I figured it for character traits.

Juicy thrust up his knifed arm. "Yeah, we got attacked by that little bitch of a woman and your bitch of a mare, when we was only tryin' to help."

"Aw, now you've gone and used bad language on top of bein' horse thieves." I pointed at the ground. "Good God, Inny, whatever you do, don't step on that. I think it's poisonous."

Being an idiot, Inny couldn't resist looking down. I took the opportunity to elbow him between the eyes. Here's a little professional fight tip I learned in Mexico: The big bone in your elbow is better weapon than the little bones in your fist. Inny went down for a nap.

But that still left Juicy, and he was the smarter of the two. "I'm gonna kill your ass," he promised, coming at me. "And then I'm gonna knock that knife-happy bitch off her high horse."

I kicked Juicy in the knee, but that just slowed him down. He got me with one punch to the shoulder, and while I was trying to find my arm he clamped a hand around my throat. I sank two fingers in the soft spot under his armpit and tried to pull out a top rib the hard way, but that just seemed to tickle him. My knees buckled and I started to see black specks about the time Juicy said, "Oommph," and let go of me.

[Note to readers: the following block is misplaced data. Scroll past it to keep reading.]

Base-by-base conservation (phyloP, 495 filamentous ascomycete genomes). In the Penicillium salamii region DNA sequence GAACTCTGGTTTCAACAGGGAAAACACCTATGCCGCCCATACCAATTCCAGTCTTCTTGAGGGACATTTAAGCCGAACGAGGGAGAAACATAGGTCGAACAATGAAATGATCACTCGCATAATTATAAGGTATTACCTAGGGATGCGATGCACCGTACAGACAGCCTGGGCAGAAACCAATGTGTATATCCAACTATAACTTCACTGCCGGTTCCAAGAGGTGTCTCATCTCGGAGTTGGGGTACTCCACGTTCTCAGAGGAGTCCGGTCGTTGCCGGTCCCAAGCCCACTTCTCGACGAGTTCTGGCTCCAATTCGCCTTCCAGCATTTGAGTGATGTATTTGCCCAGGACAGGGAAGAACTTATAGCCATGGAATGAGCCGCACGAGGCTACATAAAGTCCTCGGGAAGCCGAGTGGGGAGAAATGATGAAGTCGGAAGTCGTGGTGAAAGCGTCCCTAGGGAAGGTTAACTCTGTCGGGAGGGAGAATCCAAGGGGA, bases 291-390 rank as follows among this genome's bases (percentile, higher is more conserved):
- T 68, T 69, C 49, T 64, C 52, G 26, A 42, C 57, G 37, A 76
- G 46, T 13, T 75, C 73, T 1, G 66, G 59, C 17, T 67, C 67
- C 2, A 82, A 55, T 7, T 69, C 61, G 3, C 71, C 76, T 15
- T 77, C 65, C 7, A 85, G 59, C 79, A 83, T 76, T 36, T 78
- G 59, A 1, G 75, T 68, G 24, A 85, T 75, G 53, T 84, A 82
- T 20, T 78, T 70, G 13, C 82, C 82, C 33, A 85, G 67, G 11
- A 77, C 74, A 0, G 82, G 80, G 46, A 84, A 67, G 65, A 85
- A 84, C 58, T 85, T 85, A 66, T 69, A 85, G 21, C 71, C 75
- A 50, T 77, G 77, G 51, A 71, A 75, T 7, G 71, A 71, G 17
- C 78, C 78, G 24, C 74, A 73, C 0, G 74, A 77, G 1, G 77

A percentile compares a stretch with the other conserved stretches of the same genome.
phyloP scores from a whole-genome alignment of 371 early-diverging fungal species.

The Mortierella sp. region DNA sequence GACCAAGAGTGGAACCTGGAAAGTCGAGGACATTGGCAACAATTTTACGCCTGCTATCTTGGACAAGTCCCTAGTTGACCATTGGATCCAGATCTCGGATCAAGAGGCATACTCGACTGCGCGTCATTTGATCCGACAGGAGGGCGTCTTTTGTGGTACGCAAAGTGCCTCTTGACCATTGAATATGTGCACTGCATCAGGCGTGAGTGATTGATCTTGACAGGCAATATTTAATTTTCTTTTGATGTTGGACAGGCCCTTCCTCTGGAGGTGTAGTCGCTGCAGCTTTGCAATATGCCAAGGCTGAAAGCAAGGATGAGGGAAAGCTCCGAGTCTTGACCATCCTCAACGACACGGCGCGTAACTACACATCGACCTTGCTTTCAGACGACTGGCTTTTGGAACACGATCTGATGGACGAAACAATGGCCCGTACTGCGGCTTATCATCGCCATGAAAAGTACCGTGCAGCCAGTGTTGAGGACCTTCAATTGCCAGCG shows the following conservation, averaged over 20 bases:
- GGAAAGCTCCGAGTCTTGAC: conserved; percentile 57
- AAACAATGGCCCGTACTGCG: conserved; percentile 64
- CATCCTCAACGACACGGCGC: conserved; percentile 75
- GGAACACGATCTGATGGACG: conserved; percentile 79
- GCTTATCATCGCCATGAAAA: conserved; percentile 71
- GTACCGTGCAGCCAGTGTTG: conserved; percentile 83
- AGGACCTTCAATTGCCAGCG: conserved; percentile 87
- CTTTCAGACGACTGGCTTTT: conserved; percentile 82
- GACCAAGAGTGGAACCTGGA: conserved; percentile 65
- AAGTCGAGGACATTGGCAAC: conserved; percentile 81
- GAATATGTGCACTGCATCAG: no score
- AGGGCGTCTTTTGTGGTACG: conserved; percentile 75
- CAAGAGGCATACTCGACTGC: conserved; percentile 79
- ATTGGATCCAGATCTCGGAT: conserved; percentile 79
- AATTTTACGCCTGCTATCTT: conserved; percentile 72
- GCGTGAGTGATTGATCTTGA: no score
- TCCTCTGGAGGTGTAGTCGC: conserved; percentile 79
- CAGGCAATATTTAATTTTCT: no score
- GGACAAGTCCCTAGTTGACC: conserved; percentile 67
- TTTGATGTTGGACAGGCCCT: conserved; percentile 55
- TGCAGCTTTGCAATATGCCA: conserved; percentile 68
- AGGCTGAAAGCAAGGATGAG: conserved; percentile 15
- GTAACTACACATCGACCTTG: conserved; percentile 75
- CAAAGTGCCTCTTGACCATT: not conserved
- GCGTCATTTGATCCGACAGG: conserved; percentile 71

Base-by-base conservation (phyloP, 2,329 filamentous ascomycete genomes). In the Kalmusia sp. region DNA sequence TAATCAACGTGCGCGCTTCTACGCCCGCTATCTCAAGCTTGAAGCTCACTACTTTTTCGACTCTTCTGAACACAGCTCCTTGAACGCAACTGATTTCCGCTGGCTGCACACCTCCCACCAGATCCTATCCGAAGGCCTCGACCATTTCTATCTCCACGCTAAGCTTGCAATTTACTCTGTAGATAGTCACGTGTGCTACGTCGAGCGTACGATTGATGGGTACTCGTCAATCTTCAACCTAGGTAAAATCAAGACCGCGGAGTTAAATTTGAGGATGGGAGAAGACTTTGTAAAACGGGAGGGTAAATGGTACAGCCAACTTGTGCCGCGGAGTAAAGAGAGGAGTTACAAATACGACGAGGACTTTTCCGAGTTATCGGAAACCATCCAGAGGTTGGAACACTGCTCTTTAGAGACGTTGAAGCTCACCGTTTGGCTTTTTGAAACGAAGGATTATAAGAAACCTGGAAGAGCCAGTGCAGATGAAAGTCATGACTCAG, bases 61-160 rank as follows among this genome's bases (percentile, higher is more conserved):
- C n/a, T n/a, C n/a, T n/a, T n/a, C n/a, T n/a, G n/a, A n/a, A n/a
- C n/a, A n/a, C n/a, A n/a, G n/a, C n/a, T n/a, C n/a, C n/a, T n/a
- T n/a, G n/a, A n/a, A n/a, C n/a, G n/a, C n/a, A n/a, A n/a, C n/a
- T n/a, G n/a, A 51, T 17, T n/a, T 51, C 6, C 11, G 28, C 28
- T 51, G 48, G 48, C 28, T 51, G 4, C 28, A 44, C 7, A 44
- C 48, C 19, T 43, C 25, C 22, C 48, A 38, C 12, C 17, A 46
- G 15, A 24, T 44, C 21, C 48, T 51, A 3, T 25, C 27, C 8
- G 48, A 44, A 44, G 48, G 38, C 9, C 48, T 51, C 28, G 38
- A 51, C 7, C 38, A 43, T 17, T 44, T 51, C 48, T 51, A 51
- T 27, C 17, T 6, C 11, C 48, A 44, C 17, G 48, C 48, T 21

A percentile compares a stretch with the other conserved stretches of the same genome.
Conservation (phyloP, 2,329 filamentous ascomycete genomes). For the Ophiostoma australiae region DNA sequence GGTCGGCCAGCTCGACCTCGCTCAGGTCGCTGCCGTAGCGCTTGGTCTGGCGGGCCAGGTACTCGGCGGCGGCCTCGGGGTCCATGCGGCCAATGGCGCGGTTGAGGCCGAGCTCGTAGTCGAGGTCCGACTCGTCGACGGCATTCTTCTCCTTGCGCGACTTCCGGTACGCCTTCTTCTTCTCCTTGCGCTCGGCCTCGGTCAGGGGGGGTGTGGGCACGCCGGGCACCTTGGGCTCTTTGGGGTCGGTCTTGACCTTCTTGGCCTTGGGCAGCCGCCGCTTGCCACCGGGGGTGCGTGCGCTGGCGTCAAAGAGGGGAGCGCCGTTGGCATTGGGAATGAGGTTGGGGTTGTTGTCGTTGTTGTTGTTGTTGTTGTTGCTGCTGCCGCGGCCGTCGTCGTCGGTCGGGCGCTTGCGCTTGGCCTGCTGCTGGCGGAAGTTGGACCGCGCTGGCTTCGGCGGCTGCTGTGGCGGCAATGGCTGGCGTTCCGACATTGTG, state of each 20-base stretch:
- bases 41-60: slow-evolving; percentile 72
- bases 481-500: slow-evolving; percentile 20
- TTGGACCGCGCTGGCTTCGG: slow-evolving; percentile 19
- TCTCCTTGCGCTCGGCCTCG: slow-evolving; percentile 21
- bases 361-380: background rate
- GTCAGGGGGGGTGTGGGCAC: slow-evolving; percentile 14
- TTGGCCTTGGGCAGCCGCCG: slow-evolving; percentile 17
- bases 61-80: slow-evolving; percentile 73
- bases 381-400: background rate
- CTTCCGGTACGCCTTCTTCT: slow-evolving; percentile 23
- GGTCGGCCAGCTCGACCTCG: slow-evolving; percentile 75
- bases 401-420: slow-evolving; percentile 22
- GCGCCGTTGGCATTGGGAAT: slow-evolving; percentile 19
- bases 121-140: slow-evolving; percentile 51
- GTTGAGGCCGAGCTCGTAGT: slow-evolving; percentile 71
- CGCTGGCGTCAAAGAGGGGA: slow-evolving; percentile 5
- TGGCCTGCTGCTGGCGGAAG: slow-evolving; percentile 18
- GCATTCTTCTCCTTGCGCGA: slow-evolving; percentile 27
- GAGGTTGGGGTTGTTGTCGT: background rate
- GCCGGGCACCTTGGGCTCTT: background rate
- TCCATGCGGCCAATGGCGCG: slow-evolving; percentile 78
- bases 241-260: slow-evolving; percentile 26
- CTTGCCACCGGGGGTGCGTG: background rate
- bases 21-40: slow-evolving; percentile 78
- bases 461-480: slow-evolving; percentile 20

He swung around with a long, bloody gash already showing on his back. My redhead—yeah, even half-strangled, I thought of her as "my" redhead—stood there wielding that mean filet knife of hers. Things stopped being fun for me, then, because Juicy raised an arm to slam the living life out of her, and I couldn't make my legs work well enough to stop him.

"Run," I managed to tell her.

"Never," she answered. She raised her knife. I loved her then. Right then. That's when I fell in love.

A big hand came out of somewhere and clamped hard on Juicy's fist. A second later, three-hundred pounds of Juicy got slung against the nearest tree. Juicy slid to the ground and sat there, blinking. It was clear he had some thinking to do while he sorted through what was left of his brain.